Cricket: Rizwan's maiden ton helps set big victory target for South Africa


FILE PHOTO: Cricket - Third Test - England v Pakistan - Ageas Bowl, Southampton, Britain - August 23, 2020 Pakistan's Mohammad Rizwan in action, as play resumes behind closed doors following the outbreak of the coronavirus disease (COVID-19) Mike Hewitt/Pool via REUTERS

(Reuters) - Mohammad Rizwan scored a first test century as Pakistan set South Africa a daunting target of 370 to win the second and final test in Rawalpindi, but the tourists closed the fourth day on 127 for one to set up an intriguing finale.

Rizwan was unbeaten on 115 and batted brilliantly with the tail to help add 222 for the final five wickets as the home side were bowled out for 298 in their second innings, profiting from a number of dropped catches by the visitors.

Aiden Markram (59 not out) and Rassie van der Dussen (48 not out) gave South Africa hope after adding an 94 for the second wicket, showing the patience and application that will be needed on the final day if they are to claim an unlikely victory.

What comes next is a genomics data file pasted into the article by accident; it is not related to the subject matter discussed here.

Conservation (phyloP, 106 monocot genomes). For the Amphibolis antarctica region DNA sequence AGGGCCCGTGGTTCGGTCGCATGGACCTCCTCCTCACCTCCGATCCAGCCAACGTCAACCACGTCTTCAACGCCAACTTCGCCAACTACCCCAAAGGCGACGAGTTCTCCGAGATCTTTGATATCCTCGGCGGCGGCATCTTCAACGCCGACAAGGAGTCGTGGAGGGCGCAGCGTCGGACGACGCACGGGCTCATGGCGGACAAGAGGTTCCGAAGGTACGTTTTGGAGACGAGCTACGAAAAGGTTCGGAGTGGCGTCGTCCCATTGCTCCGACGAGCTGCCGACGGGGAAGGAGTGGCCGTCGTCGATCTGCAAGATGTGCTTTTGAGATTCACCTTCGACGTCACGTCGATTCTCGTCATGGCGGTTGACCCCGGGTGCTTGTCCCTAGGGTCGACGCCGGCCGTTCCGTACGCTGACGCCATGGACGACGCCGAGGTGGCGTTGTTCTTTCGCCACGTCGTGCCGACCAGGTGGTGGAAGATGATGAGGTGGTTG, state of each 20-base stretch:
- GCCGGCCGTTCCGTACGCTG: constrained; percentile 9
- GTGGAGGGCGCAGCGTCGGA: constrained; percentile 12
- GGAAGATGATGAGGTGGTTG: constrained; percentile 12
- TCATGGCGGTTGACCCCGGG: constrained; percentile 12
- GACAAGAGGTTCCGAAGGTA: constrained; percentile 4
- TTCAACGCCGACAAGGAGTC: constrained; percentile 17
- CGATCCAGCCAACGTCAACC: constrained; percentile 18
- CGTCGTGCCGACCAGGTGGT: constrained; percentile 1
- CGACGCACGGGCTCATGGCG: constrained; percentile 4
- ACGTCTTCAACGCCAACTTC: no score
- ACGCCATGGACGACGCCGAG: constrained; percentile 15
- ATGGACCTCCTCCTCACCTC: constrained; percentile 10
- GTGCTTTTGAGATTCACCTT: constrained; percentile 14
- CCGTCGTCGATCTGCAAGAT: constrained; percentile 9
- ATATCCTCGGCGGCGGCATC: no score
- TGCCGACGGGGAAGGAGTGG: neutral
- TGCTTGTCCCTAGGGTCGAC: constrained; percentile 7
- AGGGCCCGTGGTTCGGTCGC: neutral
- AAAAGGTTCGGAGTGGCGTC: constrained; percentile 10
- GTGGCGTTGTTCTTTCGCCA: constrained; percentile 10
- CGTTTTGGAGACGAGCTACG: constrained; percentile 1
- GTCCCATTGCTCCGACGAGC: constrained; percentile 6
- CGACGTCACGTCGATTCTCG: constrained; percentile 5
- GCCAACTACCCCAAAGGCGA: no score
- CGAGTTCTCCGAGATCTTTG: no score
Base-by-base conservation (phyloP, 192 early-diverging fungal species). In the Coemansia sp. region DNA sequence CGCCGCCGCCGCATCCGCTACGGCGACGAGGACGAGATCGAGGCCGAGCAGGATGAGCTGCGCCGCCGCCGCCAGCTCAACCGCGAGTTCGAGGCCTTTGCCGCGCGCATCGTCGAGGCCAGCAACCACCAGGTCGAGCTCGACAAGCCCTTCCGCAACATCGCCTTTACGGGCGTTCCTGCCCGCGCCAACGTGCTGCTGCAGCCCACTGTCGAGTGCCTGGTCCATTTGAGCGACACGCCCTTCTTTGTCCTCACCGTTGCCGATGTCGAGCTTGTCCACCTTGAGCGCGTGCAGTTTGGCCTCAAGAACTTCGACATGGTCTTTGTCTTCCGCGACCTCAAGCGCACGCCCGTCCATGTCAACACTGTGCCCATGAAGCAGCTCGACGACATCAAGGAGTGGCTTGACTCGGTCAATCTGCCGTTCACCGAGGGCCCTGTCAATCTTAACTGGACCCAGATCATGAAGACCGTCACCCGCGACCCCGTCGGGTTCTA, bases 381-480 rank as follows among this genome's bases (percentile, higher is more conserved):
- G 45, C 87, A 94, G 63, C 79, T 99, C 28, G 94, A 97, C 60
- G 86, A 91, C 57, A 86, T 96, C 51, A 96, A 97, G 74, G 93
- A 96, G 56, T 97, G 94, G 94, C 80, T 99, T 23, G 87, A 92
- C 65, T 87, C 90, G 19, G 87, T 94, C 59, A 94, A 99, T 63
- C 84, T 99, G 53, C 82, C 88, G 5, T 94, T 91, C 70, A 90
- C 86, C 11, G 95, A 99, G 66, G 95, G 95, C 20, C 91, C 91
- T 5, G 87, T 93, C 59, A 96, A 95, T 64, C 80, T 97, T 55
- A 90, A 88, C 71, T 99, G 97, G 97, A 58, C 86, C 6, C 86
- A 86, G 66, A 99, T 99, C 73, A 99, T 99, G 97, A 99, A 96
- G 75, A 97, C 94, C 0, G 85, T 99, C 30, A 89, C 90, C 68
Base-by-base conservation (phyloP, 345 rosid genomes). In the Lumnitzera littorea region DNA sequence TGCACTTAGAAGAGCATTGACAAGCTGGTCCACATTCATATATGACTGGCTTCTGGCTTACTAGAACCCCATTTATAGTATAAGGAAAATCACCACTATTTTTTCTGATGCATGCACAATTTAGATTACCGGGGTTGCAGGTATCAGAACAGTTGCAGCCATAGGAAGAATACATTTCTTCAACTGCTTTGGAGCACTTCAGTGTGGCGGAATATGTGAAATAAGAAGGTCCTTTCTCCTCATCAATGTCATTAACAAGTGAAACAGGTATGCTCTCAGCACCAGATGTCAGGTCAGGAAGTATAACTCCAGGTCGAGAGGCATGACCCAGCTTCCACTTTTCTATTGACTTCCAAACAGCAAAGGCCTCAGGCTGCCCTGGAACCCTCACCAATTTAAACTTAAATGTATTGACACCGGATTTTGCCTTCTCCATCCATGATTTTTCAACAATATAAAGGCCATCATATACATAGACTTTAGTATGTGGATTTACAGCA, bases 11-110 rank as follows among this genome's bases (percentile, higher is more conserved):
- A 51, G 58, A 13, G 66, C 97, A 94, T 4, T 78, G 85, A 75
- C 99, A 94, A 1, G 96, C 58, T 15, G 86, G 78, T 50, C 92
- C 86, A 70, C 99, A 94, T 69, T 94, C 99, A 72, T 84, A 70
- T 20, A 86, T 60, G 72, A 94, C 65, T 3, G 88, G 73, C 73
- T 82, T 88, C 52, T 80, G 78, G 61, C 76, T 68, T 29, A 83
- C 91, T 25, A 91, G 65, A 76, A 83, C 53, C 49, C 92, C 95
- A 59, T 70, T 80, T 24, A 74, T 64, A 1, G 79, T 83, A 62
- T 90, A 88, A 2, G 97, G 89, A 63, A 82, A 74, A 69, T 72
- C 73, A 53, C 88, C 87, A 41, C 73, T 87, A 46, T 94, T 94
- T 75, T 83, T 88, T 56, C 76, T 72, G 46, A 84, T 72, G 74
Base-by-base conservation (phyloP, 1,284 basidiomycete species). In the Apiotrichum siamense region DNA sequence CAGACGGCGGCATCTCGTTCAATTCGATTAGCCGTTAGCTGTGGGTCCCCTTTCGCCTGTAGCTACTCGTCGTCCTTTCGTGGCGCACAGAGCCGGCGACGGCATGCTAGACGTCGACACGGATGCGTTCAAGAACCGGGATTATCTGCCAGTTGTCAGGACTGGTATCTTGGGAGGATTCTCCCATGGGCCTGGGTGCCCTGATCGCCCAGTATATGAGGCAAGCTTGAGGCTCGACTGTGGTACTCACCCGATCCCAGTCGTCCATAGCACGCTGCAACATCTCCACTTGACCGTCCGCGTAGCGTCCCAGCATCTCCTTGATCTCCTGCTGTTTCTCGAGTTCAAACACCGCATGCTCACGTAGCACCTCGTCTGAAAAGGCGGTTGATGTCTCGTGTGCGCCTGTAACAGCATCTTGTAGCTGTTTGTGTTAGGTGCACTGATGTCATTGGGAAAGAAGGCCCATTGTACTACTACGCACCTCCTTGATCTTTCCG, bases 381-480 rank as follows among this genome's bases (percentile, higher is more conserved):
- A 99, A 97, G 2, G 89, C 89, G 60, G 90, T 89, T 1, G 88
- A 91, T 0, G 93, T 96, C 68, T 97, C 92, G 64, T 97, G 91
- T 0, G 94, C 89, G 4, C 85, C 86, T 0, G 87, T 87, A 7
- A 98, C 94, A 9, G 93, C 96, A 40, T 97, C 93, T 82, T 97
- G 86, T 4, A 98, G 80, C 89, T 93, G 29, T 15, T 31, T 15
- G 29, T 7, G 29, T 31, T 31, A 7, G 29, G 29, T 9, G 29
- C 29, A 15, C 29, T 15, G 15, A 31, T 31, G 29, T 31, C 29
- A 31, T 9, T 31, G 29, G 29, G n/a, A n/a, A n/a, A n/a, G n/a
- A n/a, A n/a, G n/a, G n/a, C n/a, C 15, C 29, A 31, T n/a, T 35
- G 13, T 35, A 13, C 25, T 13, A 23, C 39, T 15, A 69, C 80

South Africa have not made over 300 in the fourth innings to win a test since their remarkable 414 for four against Australia in Perth in 2008, while the highest successful run chase ever in Pakistan is 315 for nine by the home side, against Australia, in 1994.

The only wicket to fall was opener Dean Elgar (17), who edged to wicketkeeper Rizwan chasing a wide delivery from seamer Shaheen Afridi.

But the pitch is still good for batting and has not yet shown prodigious turn for the spinners, leaving South Africa in with a sniff on the fifth day.

They would have been chasing considerably less had they not dropped a number of catches, including off Rizwan when he had four.

Instead the latter was the anchor for the Pakistan second innings as they resumed the fourth day on 129 for six.

They lost Hasan Ali (5) early, lbw to Keshav Maharaj (3-118), before Rizwan put on 53 with Yasir Shah (23) and 97 for the ninth wicket with Nauman Ali (45).

The innings was over when left-arm spinner George Linde (5-64) bowled Shaheen (4) for his first test five-wicket haul, a remarkable effort given a horrific injury to the small finger on his bowling hand on the opening day that left bone protruding from the wound.

South Africa had spoken overnight of hoping to chase around 250, but Pakistan’s tail ensured it would be substantially more than that.

Pakistan won the first test in Karachi by seven wickets.

(Reporting by Nick Said, editing by Ed Osmond)

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